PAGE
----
• 17th Century Dutch Paintings

    There was an exhibition of 17th Century Dutch Paintings at the Shickman Gallery which was as delightful as it was unexpected. Yet a conventional review is pointless in the present critical context. I cite the exhibition partly because it was a delight, but mainly because that delight is all the more precious in a culture most of the art of which provides little or no delight at all. Yet it is the delight of a minor art—domestic scenes, landscapes, still lifes, flower paintings. Minor art is that which limits its emotional and conceptual horizons. But it is precisely these limited horizons which

  • Scale and the Future of Modernism

    EVEN BEFORE MANY MODERNIST PAINTINGS were as large as some of them have become in the last few years, we tended to think, and to accept, the modern picture as large, even mammoth. Long before the outsized pictures that are, if not yet common, more common now, Jackson Pollock shocked and amazed his contemporaries with paintings that ran as much as eighteen feet or longer. Eventually the “big picture” became a standard feature of the New American Painting. Were we to check back now, we would probably find that the first sign of a crisis in the style was in the area of scale, in the way big pictures

  • Gauguin and the Decorative Style

    “GAUGUIN AND THE DECORATIVE STYLE,” the summer exhibition at the Guggenheim Museum, concluded with Matisse in the forties rather than Frank Stella in the sixties and thereby advertised itself as a minor exhibition on a major theme. For what it called “the decorative style” represents a particular type of formal consciousness that constitutes one of the most misunderstood aspects of modernist art. Far from making the connection, the Guggenheim mandarins organized a show in terms of the influence of Gauguin rather than an autonomous impulse with sources antedating Gauguin and of which Gauguin was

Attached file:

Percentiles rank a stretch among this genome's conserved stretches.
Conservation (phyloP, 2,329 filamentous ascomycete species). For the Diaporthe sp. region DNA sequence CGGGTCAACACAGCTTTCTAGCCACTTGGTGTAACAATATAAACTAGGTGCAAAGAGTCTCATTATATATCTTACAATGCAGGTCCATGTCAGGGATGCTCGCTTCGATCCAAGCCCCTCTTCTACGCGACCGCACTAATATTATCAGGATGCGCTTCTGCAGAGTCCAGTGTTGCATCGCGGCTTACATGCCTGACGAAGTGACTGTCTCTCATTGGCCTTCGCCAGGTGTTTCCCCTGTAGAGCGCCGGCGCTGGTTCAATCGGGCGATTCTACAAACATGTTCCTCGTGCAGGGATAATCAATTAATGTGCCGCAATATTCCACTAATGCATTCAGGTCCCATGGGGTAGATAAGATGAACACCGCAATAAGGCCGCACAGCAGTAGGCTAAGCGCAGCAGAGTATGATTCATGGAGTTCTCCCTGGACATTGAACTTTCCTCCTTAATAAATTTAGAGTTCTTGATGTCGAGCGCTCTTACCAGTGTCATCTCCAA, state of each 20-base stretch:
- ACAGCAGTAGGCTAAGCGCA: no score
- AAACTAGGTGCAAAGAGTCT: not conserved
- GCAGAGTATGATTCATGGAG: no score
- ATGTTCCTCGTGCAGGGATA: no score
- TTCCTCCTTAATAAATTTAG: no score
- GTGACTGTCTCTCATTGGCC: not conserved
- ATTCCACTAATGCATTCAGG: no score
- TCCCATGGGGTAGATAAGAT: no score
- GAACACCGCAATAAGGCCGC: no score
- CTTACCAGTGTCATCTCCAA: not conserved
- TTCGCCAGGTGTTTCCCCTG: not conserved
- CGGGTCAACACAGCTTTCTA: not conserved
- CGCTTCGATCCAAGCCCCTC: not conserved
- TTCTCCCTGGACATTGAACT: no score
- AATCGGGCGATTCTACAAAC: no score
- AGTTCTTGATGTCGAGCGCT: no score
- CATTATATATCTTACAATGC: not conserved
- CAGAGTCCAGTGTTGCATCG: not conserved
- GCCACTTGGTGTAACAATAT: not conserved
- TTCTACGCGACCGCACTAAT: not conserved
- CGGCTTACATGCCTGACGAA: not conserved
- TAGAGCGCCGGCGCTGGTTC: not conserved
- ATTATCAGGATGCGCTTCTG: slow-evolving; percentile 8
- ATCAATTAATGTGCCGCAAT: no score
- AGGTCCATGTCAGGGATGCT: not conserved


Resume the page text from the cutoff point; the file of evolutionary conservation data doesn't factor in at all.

• Morandi: A Critical Note and a Memoir

    THE LANDSCAPES OF GIORGIO MORANDI, the Bolognese painter who died in 1964, are not nearly as well-known as his still lifes—huddled groupings of softly tinted bottles, boxes, pitchers, bowls and the like. These latter have a pronounced mood, an aura of suspense that is simply more gripping than the far more formal landscapes. They have besides a greater variety of color, even approaching sweetness at times. Inevitably, the Morandi exhibition which was put on at the end of last season at the Loeb-Krugier Gallery in New York, contained only two landscapes in oil. Happily one of these was one of

  • Richard A. Miller, “Primary” Realist

    RICHARD A. MILLER’S SCULPTURE, you can be sure, was not represented in the Whitney Museum’s recent survey of American sculpture, though it was acceptable to the Whitney in 1964. Since that time of course, the Whitney has built itself a new museum and the art world has gone ape over “primary structures.” Apparently the Whitney now feels that Don Judd and Bob Morris are the heirs of William Zorach and Jose de Creeft.

    Miller is 45. His show in May at the Peridot Gallery was only his second in New York. In the early sixties he destroyed virtually all of his previous work, which must have been

  • Walker Evans: Photography as Representation

    LET ME BEGIN BY ADMITTING to the presumption of writing about an “art” with which I am not professionally engaged. But to my mind photography is not that dissimilar from painting and writing about photography does not seem that different from writing about painting. The ways in which they are similar and the ways in which they are not matter less to me than that they share a similar problem, so much so that I have been increasingly drawn to photography in the past few years. So when it came, I leaped at the chance to write about the photography of Walker Evans because photography to me represents